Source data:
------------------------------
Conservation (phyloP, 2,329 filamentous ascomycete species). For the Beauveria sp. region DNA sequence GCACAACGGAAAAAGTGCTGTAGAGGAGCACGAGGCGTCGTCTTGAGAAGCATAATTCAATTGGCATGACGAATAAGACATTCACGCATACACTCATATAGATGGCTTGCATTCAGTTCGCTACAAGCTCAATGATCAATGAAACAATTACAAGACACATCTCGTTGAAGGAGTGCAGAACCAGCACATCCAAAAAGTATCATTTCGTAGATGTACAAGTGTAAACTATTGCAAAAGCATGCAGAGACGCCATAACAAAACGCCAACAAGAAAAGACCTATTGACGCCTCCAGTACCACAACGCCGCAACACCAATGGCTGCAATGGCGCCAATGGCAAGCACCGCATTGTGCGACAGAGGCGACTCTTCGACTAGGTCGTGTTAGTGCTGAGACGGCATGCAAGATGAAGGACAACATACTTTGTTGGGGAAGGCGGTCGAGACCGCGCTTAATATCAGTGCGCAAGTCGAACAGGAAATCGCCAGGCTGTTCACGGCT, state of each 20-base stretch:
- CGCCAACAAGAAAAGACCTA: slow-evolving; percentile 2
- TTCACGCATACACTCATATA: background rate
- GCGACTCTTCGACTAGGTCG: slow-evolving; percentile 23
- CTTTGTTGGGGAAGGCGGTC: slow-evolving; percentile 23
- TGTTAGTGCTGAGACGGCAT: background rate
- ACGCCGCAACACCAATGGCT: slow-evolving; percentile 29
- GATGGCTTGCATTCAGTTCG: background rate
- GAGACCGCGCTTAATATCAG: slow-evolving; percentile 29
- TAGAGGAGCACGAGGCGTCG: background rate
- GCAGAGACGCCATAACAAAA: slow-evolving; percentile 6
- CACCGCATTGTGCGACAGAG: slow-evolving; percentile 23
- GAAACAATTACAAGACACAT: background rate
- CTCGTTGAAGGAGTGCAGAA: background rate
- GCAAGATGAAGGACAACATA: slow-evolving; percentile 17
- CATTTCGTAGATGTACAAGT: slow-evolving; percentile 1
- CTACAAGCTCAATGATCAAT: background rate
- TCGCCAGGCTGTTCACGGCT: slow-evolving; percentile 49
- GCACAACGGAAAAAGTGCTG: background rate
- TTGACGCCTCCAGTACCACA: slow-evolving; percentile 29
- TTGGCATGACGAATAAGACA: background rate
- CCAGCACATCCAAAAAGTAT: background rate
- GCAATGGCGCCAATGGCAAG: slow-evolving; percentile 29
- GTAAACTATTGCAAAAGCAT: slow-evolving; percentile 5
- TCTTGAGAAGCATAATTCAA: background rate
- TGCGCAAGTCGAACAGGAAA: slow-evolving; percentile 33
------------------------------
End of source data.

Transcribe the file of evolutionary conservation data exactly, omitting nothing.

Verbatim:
Conservation (phyloP, 2,329 filamentous ascomycete species). For the Beauveria sp. region DNA sequence GCACAACGGAAAAAGTGCTGTAGAGGAGCACGAGGCGTCGTCTTGAGAAGCATAATTCAATTGGCATGACGAATAAGACATTCACGCATACACTCATATAGATGGCTTGCATTCAGTTCGCTACAAGCTCAATGATCAATGAAACAATTACAAGACACATCTCGTTGAAGGAGTGCAGAACCAGCACATCCAAAAAGTATCATTTCGTAGATGTACAAGTGTAAACTATTGCAAAAGCATGCAGAGACGCCATAACAAAACGCCAACAAGAAAAGACCTATTGACGCCTCCAGTACCACAACGCCGCAACACCAATGGCTGCAATGGCGCCAATGGCAAGCACCGCATTGTGCGACAGAGGCGACTCTTCGACTAGGTCGTGTTAGTGCTGAGACGGCATGCAAGATGAAGGACAACATACTTTGTTGGGGAAGGCGGTCGAGACCGCGCTTAATATCAGTGCGCAAGTCGAACAGGAAATCGCCAGGCTGTTCACGGCT, state of each 20-base stretch:
- CGCCAACAAGAAAAGACCTA: slow-evolving; percentile 2
- TTCACGCATACACTCATATA: background rate
- GCGACTCTTCGACTAGGTCG: slow-evolving; percentile 23
- CTTTGTTGGGGAAGGCGGTC: slow-evolving; percentile 23
- TGTTAGTGCTGAGACGGCAT: background rate
- ACGCCGCAACACCAATGGCT: slow-evolving; percentile 29
- GATGGCTTGCATTCAGTTCG: background rate
- GAGACCGCGCTTAATATCAG: slow-evolving; percentile 29
- TAGAGGAGCACGAGGCGTCG: background rate
- GCAGAGACGCCATAACAAAA: slow-evolving; percentile 6
- CACCGCATTGTGCGACAGAG: slow-evolving; percentile 23
- GAAACAATTACAAGACACAT: background rate
- CTCGTTGAAGGAGTGCAGAA: background rate
- GCAAGATGAAGGACAACATA: slow-evolving; percentile 17
- CATTTCGTAGATGTACAAGT: slow-evolving; percentile 1
- CTACAAGCTCAATGATCAAT: background rate
- TCGCCAGGCTGTTCACGGCT: slow-evolving; percentile 49
- GCACAACGGAAAAAGTGCTG: background rate
- TTGACGCCTCCAGTACCACA: slow-evolving; percentile 29
- TTGGCATGACGAATAAGACA: background rate
- CCAGCACATCCAAAAAGTAT: background rate
- GCAATGGCGCCAATGGCAAG: slow-evolving; percentile 29
- GTAAACTATTGCAAAAGCAT: slow-evolving; percentile 5
- TCTTGAGAAGCATAATTCAA: background rate
- TGCGCAAGTCGAACAGGAAA: slow-evolving; percentile 33